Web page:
Needless to say, you can't have a difference of opinion on facts, which makes it so many of their "fact" checking pieces are beyond useless and we'd all have been better off if they said nothing.
And so I just read this "fact checking" piece they did on Jon Stewart's claim that Fox News viewers are the least informed of news viewers. According to their "analysis" this claim is false. Their evidence? Three studies by Pew Research Center which show that Fox News viewers rated consistently low when asked questions about who the Chief Justice of the Supreme Court is and other relatively meaningless questions. And then there were two studies asking meaningful policy questions, which Fox viewers did the worst on.
And that's it. Three studies showing Fox News doing poorly, and two showing they did the worst. So how, might you ask, did they rate Stewart's claim to be false if Fox did so poorly? You see, while they did poor on the Pew studies, they weren't the worst. And on the two studies they did the worst on, Politifact didn't like the questions because they saw them as being subjective because some people might disagree on the facts. Huh?
As they say:
Meanwhile, the other set of knowledge surveys, from worldpublicopinion.org, offer mixed support for Stewart. The 2003 survey strikes us as pretty solid, but the 2010 survey has been critiqued for its methodology.Ah, well then. If someone critiqued that study, then it must not be a good one. After all, no one would have disagreed with it if it were good, right?
Objective-Objective Questions v. Subjective-Objective Questions
You see, when you ask a relatively meaningless question like "Who is the president of Russia?" there's no subjective angle to it so it's entirely safe; even if it has little importance to what's going on around us. But when you ask questions like
"Is it your impression that most economists who have studied it estimate that the stimulus has created (a) saved or created several million jobs, (b) saved or created a few jobs, or (c) caused job losses."and
"Do you think now that the American economy is (a) starting to recover, or (b) still getting worse?"These questions don't count, because some people's perceptions might disagree with the facts. And because their perceptions differ, we must pretend that these objective questions are subjective, even though they have definite answers that informed people should be aware of.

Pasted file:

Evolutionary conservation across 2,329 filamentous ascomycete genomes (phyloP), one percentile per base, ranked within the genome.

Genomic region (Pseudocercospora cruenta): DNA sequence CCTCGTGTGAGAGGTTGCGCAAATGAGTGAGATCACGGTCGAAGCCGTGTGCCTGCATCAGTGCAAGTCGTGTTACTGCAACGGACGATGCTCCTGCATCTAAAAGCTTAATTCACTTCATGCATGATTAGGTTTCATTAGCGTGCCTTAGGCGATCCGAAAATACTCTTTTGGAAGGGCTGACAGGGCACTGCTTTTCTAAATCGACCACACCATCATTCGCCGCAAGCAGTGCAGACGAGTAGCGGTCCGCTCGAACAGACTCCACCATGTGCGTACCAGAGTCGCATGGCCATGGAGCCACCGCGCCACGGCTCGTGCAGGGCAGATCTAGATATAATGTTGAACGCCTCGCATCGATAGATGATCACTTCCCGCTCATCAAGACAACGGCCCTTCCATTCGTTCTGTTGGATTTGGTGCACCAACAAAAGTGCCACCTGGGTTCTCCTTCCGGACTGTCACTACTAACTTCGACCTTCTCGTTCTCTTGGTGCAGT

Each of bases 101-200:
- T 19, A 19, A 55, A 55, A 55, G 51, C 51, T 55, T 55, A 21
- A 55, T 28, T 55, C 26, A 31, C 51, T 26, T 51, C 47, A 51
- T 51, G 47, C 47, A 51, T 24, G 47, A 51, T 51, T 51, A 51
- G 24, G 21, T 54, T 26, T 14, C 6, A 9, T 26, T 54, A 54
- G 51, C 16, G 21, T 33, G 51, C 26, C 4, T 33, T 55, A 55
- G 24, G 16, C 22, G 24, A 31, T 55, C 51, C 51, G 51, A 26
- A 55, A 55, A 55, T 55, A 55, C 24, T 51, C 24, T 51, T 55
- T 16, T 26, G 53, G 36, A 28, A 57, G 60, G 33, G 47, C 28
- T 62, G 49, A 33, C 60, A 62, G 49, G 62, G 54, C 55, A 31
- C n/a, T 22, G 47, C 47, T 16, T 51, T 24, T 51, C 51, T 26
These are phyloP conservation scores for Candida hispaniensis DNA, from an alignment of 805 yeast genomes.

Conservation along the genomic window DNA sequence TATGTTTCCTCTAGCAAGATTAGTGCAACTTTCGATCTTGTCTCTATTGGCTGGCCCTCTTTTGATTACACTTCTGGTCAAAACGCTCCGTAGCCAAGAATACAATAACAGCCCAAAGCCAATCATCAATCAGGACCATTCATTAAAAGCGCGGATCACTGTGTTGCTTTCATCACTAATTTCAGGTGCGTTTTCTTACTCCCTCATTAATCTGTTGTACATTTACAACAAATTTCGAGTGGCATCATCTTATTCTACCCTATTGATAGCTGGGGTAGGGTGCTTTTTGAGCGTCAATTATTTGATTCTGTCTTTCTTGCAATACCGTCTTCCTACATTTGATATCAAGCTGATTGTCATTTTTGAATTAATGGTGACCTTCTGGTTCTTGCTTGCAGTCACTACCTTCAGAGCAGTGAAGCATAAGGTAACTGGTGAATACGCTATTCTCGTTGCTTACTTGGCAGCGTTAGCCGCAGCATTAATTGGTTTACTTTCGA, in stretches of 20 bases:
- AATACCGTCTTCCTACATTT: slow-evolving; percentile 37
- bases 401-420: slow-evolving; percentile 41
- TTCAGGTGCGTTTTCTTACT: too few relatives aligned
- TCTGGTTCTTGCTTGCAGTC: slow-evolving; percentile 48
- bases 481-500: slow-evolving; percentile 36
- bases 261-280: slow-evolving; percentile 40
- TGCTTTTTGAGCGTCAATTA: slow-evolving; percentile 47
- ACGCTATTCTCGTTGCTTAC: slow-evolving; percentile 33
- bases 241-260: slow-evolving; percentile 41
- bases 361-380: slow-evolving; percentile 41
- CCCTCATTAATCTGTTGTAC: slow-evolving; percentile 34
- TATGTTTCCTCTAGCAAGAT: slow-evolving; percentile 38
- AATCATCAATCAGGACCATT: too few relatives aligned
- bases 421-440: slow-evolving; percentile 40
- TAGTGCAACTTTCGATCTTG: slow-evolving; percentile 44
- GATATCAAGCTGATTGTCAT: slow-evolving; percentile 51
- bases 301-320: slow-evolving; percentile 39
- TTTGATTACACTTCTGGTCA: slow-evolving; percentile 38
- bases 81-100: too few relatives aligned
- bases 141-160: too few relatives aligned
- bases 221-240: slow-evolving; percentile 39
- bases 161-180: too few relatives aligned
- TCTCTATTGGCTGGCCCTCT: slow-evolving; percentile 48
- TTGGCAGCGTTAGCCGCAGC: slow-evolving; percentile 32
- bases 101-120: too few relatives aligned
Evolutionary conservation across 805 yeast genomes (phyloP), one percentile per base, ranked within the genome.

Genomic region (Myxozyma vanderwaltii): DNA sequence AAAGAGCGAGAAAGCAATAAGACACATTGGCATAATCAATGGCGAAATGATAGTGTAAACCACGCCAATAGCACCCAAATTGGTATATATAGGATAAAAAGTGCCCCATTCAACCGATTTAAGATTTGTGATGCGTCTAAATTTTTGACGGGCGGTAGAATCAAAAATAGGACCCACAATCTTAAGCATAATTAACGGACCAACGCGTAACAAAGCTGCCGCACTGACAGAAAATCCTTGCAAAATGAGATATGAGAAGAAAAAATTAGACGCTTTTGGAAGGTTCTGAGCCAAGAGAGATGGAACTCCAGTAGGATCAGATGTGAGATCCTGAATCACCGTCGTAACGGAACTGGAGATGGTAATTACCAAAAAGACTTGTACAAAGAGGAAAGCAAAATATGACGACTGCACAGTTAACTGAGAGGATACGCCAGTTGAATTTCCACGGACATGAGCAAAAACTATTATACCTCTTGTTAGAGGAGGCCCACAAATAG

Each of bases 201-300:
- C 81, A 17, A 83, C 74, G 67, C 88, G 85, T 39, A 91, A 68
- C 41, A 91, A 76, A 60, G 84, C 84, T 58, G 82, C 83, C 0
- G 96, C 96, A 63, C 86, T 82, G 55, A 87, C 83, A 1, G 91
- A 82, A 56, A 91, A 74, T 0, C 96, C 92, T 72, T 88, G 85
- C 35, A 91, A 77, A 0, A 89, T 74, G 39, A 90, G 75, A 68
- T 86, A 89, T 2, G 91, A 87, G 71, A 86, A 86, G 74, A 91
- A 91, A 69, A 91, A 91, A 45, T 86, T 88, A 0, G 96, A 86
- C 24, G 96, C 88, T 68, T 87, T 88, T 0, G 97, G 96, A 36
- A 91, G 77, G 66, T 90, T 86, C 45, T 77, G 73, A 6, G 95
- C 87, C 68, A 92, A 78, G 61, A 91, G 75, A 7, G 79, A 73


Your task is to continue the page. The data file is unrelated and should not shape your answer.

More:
As Politifact explains, that last question is no good because:
However, given the phrasing of the question, a respondent might think the question was asking for a personal opinion of how the recovery was going, rather than what the official statistics say.And so we're not allowed to declare someone to be misinformed even if the facts and experts show they're misinformed. Right.
And this is where Politifact can get all tangled up, because they just don't like controversy. That's why in this very piece, they identify Fox News by saying they're "widely perceived as a conservative-leaning network," as if there was any doubt about that. I mean, come on! Saying that Fox is perceived as conservative-leaning is like saying that NBA players are perceived as tall. Yes, everything's relative at a certain level, but even Fox doesn't really pretend to be balanced anymore.
Curiously, later on in the piece, they describe MSNBC as "a liberal counterpoint to Fox," as if that's undisputed fact. So...MSNBC is a counterpoint to Fox, yet Fox can't be accurately described as conservative. Of course. How squishy of them.
But thus is the world of Politifact. When a fact isn't disputed, they'll proudly denounce any who get it wrong, but as soon as you get to an issue that might piss off Republicans, even facts aren't good enough anymore.